Utility for Restoration Druids
Barkskin reduces damage you take by 20% for 12 seconds and prevents damage from delaying your casts. It is a very strong ability, especially when coupled with Bear Form. It has a 1-minute cooldown and is usable in any form.
Entangling Roots root the target in place for 30 seconds. Almost any damage will quickly remove the effect. The ability is useful for various skips in dungeons: usually each trash pack has a leading mob and all other mobs will stop moving when it is rooted. Keep in mind that Entangling Roots have a 35-yard cast range, which is 5 less than the vast majority of your healing and damage spells.
Hibernate puts enemy Beast or Dragonkin to sleep for up to 40 seconds. Any damage will awaken the target. Hibernate is limited to which targets you can use it on, but it works in the same way as Entangling Roots for stopping patrolling packs in dungeons without pulling them. It can also be used to interrupt casts of NPCs without removing DoTs from the target. Range of Hibernate is only 30 yards, so it might be dangerous to cast in some places.
Rebirth resurrects a friendly player. Usable in combat. Cooldown is shared between entire group in raids and Mythic+ dungeons. You will accumulate one charge every 4.5 minutes in a 20-player raid and every 10 minutes in a Mythic+ dungeon. In any other content Rebirth has a personal 10 minute cooldown, not shared with anyone else.
Nature's Cure removes all Magic, Curse, and Poison effects from friendly target, and has an 8-second cooldown.
Prowl activates Cat Form and places you into Stealth. Important to note that Prowl can be cast in your caster form and does not require Cat Form. It is often used to evade certain packs in dungeons or to take shortcuts. Can be coupled with Night Elf's racial Shadowmeld to escape combat in open world and dungeons.
Procs and Mechanics
As a Restoration Druid, you have quite a few things that you must keep track of and react accordingly to. Other than using the appropriate spell for the type of damage that is being done, this is really all there is to playing to your maximum potential.
Your Mastery, Mastery: Harmony, increases your healing done to a target for each HoT that you have on that target at the time. Each HoT's healing is updated dynamically as soon as you apply another one. With 10% Mastery, a single Rejuvenation will do 10% extra healing. If you apply Lifebloom to the same target, both HoTs will be doing 20% (10% + 10%) extra healing as long as they are both up. Once Rejuvenation fades, Lifebloom will continue ticking for 10% extra healing, since it will be the only HoT present on the target. There are currently 11 HoTs that count towards our Mastery:
- Wild Growth;
- Regrowth's HoT portion;
- Tranquility's HoT portion;
- Cenarion Ward;
- Spring Blossoms;
- Frenzied Regeneration;
- Grove Tending HoT from Azerite trait.
It is important to note that this list is exhaustive. No other trinket effect, Azerite trait or Essence effect interact, contribute or otherwise benefit from Mastery.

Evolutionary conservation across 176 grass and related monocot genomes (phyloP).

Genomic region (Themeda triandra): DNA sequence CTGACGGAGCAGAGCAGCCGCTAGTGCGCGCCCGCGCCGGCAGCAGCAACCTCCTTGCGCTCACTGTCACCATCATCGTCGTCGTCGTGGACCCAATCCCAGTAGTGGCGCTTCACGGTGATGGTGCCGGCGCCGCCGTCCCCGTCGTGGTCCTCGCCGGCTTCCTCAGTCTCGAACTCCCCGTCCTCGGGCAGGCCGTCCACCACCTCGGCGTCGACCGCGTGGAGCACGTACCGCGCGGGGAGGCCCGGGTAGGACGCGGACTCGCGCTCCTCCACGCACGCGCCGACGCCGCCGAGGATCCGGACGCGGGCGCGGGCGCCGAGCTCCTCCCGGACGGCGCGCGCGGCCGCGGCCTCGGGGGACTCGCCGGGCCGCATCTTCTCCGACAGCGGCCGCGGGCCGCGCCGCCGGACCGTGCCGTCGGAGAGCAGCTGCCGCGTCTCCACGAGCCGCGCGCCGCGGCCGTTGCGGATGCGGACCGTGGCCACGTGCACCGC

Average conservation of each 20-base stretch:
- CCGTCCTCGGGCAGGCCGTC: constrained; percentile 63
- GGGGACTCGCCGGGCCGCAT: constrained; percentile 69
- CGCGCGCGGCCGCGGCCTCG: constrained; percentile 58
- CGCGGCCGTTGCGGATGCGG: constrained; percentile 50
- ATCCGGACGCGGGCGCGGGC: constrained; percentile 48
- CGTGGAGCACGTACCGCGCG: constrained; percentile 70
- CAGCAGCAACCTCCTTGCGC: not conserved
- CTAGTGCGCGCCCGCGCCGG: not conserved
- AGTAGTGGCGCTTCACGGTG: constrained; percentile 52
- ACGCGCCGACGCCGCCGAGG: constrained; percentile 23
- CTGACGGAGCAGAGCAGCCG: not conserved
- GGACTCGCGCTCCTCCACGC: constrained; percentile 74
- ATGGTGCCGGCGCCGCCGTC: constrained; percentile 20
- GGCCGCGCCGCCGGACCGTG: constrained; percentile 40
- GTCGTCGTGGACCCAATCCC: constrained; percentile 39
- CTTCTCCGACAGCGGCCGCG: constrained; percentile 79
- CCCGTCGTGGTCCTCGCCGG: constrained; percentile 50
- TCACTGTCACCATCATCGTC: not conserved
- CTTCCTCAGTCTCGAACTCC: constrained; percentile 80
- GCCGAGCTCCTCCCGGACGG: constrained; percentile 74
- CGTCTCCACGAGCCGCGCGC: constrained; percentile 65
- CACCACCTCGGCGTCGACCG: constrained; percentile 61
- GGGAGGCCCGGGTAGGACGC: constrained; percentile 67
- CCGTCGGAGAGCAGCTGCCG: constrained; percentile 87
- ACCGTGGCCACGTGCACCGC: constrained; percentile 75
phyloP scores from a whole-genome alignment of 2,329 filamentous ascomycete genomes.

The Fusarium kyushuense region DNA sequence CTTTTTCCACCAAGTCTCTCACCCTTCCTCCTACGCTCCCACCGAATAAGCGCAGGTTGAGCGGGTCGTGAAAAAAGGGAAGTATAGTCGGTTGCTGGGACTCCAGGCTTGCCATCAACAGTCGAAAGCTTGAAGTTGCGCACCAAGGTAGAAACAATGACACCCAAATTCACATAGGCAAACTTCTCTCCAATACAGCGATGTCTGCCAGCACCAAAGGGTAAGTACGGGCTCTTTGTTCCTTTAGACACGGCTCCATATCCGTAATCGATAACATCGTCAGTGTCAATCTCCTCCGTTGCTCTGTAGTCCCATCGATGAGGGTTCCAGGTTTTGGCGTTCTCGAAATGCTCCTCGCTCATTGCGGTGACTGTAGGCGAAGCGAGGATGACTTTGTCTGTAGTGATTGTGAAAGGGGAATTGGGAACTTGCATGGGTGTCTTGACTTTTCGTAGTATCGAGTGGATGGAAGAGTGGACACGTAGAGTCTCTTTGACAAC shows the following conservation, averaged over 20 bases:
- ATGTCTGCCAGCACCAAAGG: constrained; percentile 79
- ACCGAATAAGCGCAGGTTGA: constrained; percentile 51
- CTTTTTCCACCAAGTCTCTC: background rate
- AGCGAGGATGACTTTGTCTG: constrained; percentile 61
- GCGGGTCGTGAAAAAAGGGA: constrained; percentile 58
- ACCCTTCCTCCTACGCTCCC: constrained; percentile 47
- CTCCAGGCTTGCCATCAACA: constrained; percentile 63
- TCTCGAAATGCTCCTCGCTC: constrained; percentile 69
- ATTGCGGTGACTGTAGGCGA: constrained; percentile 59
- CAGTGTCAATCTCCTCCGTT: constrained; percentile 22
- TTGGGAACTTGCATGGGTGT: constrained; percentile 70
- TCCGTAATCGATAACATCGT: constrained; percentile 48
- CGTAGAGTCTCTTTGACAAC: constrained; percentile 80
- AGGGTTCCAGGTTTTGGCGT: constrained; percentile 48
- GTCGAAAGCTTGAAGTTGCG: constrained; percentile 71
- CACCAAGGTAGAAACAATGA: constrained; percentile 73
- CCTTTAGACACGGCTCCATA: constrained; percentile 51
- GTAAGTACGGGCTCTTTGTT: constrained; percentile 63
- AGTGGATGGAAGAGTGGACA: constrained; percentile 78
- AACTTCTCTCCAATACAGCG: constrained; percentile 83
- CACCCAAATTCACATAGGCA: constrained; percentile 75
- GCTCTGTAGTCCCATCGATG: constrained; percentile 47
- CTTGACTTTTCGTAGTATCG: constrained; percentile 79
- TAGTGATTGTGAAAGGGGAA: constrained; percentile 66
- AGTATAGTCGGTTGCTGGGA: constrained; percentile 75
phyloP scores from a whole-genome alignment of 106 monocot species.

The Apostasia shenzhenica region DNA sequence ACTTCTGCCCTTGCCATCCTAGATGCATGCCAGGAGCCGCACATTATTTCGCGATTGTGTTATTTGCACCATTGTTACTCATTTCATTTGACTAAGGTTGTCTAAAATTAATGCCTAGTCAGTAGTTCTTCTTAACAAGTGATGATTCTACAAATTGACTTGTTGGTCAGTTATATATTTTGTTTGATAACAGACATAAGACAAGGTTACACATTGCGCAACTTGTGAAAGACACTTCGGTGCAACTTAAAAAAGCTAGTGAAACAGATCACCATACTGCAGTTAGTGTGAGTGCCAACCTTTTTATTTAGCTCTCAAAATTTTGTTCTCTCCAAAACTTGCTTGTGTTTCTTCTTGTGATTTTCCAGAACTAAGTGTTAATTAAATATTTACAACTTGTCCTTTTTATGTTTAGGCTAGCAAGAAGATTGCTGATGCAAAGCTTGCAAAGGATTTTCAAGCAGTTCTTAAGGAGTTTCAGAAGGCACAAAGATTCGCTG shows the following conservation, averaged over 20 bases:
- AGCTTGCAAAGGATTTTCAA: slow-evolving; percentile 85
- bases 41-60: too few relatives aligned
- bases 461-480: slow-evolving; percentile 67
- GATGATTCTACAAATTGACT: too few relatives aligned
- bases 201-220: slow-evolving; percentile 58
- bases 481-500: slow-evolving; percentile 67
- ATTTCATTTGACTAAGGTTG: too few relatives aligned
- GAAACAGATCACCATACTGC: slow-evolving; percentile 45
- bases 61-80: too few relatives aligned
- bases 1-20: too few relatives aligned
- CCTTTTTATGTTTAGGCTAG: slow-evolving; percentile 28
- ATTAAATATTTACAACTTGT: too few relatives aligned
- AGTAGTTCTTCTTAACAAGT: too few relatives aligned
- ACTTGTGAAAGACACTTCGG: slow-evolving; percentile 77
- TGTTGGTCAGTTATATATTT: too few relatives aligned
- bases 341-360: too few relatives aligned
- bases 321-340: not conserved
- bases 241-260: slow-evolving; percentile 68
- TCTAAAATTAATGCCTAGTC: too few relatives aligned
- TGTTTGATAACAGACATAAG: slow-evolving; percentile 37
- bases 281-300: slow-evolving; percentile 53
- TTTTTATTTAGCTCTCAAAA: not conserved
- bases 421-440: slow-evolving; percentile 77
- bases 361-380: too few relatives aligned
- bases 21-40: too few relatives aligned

Each time your Lifebloom ticks, you have a 4% chance to get a proc from Omen of Clarity, making your next Regrowth, cast within 15 seconds, cost no Mana. You should use these Regrowths freely, as soon as you receive them, to avoid the procs overwriting each other.
Ysera's Gift is a passive ability that heals you for 3% of your maximum health every 5 seconds. If you are at full health, then a random nearby injured ally is healed instead.
Detailed Cooldown Usage for Restoration Druids
In this section, we explain in depth how to use your cooldowns.
Tranquility is a channeled spell that heals all raid members for a large amount of health over 8 seconds and leaves a stacking HoT behind. It is an extremely powerful spell. It is best used during times of very heavy raid damage.
You should use Tranquility when you can channel it for its full duration (or at least very close to its full duration). It is acceptable to use either Barkskin, Ironbark, or both on yourself to ensure full cast without interruptions. You should Wild Growth before the cast to maximise Mastery contribution.
Ironbark should simply be used on the tank, when they are taking a large amount of damage, or on another player who is targeted by a powerful boss mechanic.
Innervate is not strictly a defensive cooldown, but it is still a very important part of a Restoration Druid's kit. It has a 3-minute cooldown and it places a 12-second buff on a friendly healer (which includes yourself), during which time all spells cast by the target cost no Mana or Energy.
Innervate is best used 12 seconds before you plan to use Flourish. You want to refresh your Efflorescence during it, so you also want to time Innervate when Efflorescence has fewer than 10 seconds left on its duration. You want to cast Wild Growth and as many Rejuvenations as your Haste allows. Timing it together with any Haste procs or Heroism/ Bloodlust is a very good strategy.
Mana management is the most important aspect of playing a Restoration Druid. The way you decide to allocate it in a fight determines how well you will perform. Going out of Mana too early or not using your entire pool during a boss fight are the most common misplays.
- In cases where you are unfamiliar with a fight or healing team, you can start by matching your Mana bar percentage to the boss's Health percentage. Make adjustments in later pulls.
- You are supposed to utilise available cooldowns to their full potential. Good Flourish bursts, getting off Tranquility as often as possible, keeping high uptime on Efflorescence and Lifebloom are going to be the most defining elements of your raid throughput. All of these points lead to the fact that encounter knowledge, familiarity with mechanics and timings will lead to the biggest returns. Even experienced players take quite a few pulls to familiarise themselves with each boss fight.
- Learn to control Mana usage in maintenance mode. Low cost spells do not necessarily imply a good Mana investment. For example, it is almost always better to not cast a few Rejuvenations during low damage, but instead cast one Wild Growth, because it will do more healing per Mana, or even let other healers handle the damage. Since Druids are not able to afford constant Rejuvenation spam, you have to resort to either not casting anything or doing damage using 0 Mana cost spells ( Solar Wrath or any Cat Form abilities).
- 25 Feb. 2020: This page has been reviewed for the February 25th hotfixes and no changes are necessary.
- 13 Jan. 2020: This page has been reviewed for the release of Patch 8.3 and no changes are necessary.
- 13 Jul. 2019: Updated for Season 3.
- 25 Jun. 2019: This page has been reviewed for the release of Patch 8.2 and no changes are necessary.
- 15 Apr. 2019: This page has been reviewed and no changes are necessary for the release of the Crucible of Storms raid.
- 10 Dec. 2018: This page has been reviewed for Patch 8.1 and no changes are necessary.
- 13 Aug. 2018: Updated for Battle for Azeroth launch.
- 03 Aug. 2018: Fixed a couple of typos.
- Patch 8.3 Hotfixes: June 2nd
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- Patch 8.3 Hotfixes: June 1st